No likelihood of confusion this time as the TTAB finds beer and wine to be unrelated goods.
In Justin Vineyards & Winery LLC v. Crooked Stave, LLC, Applicant Crooked Stave, LLC sought registration of the word mark HOP SAVANT, with “HOP” disclaimed, for “beer” in International Class 32. Opposer Justin Vineyards and Winery opposed the application based on a likelihood of confusion with its preexisting registration of the mark SAVANT for wine in International Class 32.
The Board looked at the relevant Dupont factors for likelihood of confusion (13 in total), starting with the strength of Opposer’s mark. It concluded that based on the record, Opposer’s SAVANT mark had both conceptual and commercial strength. Accordingly, it concluded that Opposer’s mark was inherently distinctive, having achieved at least some marketplace recognition during its nearly twelve years of use. With regard to the similarity of the marks, the Board also opined that both parties’ mark included the identical “savant” component, with Applicant’s “hop” portion of its compound mark disclaimed. Therefore, for comparison purposes, the marks were identical, making this factor weigh in Opposer’s favor.
The most interesting analysis was of the similarity of beer and wine as set forth in the parties’ respective applications. Despite that fact that beer and wine have been held to be similar goods in numerous other cases before the TTAB and the Federal Circuit, the Board reiterated that each case must be decided on its own facts and evidence. It also indicated that there is no per se rule regarding the similarity of alcoholic beverages. Here, the Board concluded that Opposer did not introduce enough evidence to establish that beer and wine are sufficiently related that consumers expect them to emanate from the same source under the same mark.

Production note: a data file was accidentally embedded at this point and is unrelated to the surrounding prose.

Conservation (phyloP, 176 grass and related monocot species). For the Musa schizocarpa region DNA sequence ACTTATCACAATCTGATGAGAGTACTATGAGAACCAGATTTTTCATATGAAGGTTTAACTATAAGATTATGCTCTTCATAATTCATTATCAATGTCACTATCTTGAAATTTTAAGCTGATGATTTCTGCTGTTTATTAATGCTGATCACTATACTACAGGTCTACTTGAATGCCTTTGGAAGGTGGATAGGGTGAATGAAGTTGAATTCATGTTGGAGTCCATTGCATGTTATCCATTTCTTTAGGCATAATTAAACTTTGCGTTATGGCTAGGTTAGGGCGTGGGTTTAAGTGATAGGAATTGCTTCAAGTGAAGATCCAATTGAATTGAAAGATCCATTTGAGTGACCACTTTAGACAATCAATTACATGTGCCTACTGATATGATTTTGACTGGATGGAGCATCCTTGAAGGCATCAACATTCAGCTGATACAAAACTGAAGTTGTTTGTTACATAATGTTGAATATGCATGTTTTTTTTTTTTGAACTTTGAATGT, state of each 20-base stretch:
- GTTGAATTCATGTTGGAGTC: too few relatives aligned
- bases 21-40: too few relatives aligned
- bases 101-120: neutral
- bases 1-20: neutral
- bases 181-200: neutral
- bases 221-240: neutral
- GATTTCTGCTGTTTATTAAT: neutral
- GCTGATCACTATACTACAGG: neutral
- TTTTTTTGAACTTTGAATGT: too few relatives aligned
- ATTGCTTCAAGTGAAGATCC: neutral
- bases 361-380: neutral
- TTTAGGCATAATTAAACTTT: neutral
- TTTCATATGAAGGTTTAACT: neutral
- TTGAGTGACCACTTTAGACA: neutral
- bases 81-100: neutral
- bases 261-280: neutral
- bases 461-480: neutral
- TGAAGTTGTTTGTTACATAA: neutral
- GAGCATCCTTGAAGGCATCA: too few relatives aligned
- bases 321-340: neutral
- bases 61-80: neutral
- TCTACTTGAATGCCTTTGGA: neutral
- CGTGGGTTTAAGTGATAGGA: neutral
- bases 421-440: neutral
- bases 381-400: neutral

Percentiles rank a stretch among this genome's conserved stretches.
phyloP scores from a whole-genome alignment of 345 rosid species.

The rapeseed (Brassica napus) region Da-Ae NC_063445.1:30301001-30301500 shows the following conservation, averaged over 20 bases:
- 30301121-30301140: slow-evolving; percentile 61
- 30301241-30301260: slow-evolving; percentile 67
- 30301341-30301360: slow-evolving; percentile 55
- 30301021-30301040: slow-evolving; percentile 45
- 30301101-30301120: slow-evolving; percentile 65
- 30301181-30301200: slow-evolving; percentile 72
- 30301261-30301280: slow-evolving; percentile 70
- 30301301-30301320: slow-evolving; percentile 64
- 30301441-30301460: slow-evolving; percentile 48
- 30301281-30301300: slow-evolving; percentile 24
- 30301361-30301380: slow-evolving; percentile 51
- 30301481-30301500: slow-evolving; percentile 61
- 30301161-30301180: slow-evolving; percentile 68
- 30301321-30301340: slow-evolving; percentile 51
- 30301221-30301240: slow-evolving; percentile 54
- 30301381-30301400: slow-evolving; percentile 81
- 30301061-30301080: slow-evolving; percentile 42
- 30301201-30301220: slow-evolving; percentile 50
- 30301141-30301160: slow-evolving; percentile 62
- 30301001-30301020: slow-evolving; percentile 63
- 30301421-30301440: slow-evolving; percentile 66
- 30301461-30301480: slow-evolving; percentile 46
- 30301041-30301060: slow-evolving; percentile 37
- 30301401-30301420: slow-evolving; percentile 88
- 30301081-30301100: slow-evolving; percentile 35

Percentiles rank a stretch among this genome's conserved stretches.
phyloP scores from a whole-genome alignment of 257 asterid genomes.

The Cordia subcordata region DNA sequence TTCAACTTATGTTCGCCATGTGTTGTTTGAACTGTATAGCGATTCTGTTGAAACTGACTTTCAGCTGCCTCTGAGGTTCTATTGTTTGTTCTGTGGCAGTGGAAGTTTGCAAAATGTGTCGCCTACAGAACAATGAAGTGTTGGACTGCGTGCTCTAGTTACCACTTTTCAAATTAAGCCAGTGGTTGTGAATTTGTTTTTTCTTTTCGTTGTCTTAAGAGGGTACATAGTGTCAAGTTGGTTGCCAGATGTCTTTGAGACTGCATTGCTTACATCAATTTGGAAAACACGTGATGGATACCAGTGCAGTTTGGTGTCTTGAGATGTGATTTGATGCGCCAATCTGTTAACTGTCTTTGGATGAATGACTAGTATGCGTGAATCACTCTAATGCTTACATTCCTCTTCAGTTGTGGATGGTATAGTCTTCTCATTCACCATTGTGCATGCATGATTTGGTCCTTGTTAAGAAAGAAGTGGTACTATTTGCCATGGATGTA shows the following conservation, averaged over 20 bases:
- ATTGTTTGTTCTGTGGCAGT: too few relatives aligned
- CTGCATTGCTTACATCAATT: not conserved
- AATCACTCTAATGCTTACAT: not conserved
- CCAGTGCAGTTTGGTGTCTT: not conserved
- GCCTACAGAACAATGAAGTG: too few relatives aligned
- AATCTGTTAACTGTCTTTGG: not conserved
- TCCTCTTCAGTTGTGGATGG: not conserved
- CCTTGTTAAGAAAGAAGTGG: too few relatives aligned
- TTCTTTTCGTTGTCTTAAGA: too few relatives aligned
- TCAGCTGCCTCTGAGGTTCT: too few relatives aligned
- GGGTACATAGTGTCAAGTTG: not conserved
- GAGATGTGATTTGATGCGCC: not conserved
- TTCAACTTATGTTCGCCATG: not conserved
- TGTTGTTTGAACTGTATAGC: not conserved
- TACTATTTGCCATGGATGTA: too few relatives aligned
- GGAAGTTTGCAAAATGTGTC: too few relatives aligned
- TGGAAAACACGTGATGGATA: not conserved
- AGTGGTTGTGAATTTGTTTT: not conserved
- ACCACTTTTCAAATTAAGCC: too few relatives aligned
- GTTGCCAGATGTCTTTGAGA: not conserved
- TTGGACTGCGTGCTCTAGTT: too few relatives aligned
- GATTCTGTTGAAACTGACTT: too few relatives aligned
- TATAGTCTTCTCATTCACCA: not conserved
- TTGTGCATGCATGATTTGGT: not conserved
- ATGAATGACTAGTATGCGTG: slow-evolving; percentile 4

The Federal Circuit has ruled that even a single Dupont factor may found to be dispositive in a likelihood of confusion analysis. Here, the Board found that since the Opposer could not establish that the parties’ respective goods (i.e., beer and wine) were related for likelihood of confusion purposes, then the opposition should be dismissed.
Editor’s Note: The burden of an Opposer to establish the relatedness of beer and wine in every single case (without much weight given to case precedent) is somewhat —well— burdensome. Would it be too much to ask that the Board take notice of the relatedness or non-relatedness of certain goods as the Trademark Office routinely does during the trademark examination process? This could be one reason why U.S. trademark opposition and cancellation proceedings are some of the most expensive in the world.